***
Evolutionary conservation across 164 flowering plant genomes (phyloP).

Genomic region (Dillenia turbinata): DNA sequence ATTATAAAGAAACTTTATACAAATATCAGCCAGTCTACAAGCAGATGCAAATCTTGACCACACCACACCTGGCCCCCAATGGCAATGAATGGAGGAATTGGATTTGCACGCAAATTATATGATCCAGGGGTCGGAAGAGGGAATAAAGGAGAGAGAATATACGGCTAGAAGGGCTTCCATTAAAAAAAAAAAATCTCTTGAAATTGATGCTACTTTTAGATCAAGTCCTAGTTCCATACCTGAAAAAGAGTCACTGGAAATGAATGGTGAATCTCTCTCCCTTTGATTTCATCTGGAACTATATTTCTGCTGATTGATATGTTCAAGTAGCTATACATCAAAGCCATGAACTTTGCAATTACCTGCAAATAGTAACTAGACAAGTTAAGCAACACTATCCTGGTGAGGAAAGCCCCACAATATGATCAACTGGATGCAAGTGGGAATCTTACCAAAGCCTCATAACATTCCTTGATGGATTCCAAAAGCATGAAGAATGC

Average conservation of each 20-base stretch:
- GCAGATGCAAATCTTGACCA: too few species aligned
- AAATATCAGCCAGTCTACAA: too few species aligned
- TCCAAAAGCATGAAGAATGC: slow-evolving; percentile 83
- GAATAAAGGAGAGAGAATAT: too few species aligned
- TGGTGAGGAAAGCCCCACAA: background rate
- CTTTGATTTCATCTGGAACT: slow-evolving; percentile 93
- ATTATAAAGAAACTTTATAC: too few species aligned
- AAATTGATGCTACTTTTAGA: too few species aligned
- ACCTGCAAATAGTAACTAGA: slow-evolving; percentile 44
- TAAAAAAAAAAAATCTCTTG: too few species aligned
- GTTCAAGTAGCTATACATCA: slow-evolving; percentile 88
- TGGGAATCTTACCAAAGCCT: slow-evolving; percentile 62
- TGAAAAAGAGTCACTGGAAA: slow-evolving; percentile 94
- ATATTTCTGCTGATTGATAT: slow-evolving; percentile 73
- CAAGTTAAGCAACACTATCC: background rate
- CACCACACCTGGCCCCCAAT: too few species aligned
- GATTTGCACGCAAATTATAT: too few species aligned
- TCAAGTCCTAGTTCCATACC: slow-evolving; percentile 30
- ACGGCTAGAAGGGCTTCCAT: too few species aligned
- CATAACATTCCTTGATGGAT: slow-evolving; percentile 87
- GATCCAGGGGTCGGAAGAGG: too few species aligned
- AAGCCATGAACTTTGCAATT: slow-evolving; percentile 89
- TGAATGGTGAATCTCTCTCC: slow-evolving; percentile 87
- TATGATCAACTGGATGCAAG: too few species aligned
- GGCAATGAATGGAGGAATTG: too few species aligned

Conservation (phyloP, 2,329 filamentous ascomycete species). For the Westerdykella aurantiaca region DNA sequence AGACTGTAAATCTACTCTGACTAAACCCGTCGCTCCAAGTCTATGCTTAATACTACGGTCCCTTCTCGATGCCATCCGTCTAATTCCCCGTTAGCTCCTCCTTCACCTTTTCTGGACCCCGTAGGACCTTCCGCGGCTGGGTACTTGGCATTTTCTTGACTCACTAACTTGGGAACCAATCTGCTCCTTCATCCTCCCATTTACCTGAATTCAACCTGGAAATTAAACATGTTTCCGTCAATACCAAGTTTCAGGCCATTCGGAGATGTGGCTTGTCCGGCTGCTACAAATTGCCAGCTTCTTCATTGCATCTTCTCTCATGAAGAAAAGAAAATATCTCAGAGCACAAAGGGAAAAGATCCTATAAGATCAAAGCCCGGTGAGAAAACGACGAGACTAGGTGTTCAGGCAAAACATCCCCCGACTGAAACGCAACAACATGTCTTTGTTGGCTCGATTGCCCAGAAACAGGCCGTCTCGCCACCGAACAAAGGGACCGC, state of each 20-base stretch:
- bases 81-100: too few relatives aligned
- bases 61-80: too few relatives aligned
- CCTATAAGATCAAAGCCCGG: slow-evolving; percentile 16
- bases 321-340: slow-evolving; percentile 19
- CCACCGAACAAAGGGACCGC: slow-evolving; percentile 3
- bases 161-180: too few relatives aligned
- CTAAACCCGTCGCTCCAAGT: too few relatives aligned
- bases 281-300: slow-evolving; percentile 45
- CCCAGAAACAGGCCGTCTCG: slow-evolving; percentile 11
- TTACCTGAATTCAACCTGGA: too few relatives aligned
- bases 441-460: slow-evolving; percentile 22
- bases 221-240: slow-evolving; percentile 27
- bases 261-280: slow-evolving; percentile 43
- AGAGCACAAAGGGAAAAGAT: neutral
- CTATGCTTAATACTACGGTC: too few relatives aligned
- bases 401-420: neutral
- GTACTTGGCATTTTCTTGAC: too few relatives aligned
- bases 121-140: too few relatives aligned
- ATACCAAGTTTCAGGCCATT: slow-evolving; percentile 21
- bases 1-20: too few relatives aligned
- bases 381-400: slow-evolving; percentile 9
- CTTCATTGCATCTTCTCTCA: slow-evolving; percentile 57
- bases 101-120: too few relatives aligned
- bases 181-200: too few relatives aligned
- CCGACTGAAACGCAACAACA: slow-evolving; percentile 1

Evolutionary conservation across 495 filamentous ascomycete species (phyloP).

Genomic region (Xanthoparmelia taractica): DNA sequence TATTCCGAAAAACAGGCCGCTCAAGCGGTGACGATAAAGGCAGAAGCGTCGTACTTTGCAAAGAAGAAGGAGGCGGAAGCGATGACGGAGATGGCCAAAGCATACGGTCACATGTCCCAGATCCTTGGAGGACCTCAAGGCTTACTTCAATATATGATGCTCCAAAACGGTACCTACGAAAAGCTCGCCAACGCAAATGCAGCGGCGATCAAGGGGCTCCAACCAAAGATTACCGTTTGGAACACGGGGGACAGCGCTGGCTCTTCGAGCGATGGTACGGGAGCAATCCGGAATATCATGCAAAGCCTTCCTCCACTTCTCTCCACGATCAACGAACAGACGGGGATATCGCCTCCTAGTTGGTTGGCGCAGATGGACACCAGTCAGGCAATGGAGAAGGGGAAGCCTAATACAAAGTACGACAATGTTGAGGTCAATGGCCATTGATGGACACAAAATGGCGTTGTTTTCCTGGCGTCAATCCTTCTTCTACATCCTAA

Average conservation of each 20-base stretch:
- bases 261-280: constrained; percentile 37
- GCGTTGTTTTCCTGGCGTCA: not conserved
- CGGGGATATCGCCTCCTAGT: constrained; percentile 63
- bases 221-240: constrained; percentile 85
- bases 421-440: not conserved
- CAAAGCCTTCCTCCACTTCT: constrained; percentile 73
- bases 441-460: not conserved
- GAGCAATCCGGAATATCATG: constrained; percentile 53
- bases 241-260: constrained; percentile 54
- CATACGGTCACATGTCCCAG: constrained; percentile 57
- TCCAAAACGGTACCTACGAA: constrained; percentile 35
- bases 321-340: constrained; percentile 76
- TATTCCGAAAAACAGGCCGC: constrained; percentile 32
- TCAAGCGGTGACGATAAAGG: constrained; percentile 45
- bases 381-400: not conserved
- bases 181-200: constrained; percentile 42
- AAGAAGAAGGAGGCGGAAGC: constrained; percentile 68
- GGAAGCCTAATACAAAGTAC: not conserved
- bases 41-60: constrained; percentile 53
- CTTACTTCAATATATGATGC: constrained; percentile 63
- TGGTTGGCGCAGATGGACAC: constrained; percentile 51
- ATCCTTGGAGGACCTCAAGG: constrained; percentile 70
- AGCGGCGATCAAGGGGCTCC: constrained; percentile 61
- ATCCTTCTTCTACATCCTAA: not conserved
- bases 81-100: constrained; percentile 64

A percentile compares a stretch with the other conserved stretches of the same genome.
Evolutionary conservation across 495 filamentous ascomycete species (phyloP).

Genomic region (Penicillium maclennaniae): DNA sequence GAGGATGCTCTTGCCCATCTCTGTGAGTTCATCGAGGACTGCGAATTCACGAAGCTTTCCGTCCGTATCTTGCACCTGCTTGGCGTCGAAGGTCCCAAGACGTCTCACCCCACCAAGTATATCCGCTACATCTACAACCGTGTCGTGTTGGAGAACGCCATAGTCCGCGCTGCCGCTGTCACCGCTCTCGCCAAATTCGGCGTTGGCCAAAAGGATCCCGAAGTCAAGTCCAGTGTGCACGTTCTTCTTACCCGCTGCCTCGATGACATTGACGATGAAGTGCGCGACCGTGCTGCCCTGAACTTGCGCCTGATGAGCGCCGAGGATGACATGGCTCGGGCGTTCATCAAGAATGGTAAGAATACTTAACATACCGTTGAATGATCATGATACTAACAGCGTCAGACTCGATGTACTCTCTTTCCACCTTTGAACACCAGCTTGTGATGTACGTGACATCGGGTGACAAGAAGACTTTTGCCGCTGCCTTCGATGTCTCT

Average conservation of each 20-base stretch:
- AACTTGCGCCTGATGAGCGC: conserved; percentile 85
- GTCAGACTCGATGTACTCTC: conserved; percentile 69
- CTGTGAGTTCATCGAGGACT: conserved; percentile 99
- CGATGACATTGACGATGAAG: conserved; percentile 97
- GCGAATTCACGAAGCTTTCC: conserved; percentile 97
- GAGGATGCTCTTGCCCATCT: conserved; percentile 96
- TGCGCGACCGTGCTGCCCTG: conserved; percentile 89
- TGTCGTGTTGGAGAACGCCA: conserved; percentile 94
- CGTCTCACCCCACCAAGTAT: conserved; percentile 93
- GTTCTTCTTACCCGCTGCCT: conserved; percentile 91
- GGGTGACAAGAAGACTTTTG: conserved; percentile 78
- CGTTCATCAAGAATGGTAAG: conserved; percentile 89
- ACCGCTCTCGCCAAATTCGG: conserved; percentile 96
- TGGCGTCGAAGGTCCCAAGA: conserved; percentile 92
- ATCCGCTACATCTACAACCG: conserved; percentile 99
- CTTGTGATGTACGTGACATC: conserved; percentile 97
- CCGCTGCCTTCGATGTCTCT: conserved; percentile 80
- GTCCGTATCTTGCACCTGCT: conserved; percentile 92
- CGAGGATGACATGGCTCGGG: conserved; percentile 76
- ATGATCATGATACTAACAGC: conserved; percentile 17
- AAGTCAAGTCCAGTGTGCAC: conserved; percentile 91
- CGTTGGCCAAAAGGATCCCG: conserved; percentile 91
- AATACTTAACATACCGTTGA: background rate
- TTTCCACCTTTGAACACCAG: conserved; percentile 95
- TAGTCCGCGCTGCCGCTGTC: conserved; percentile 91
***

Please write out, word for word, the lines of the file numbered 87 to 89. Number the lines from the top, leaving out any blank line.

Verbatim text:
- AACTTGCGCCTGATGAGCGC: conserved; percentile 85
- GTCAGACTCGATGTACTCTC: conserved; percentile 69
- CTGTGAGTTCATCGAGGACT: conserved; percentile 99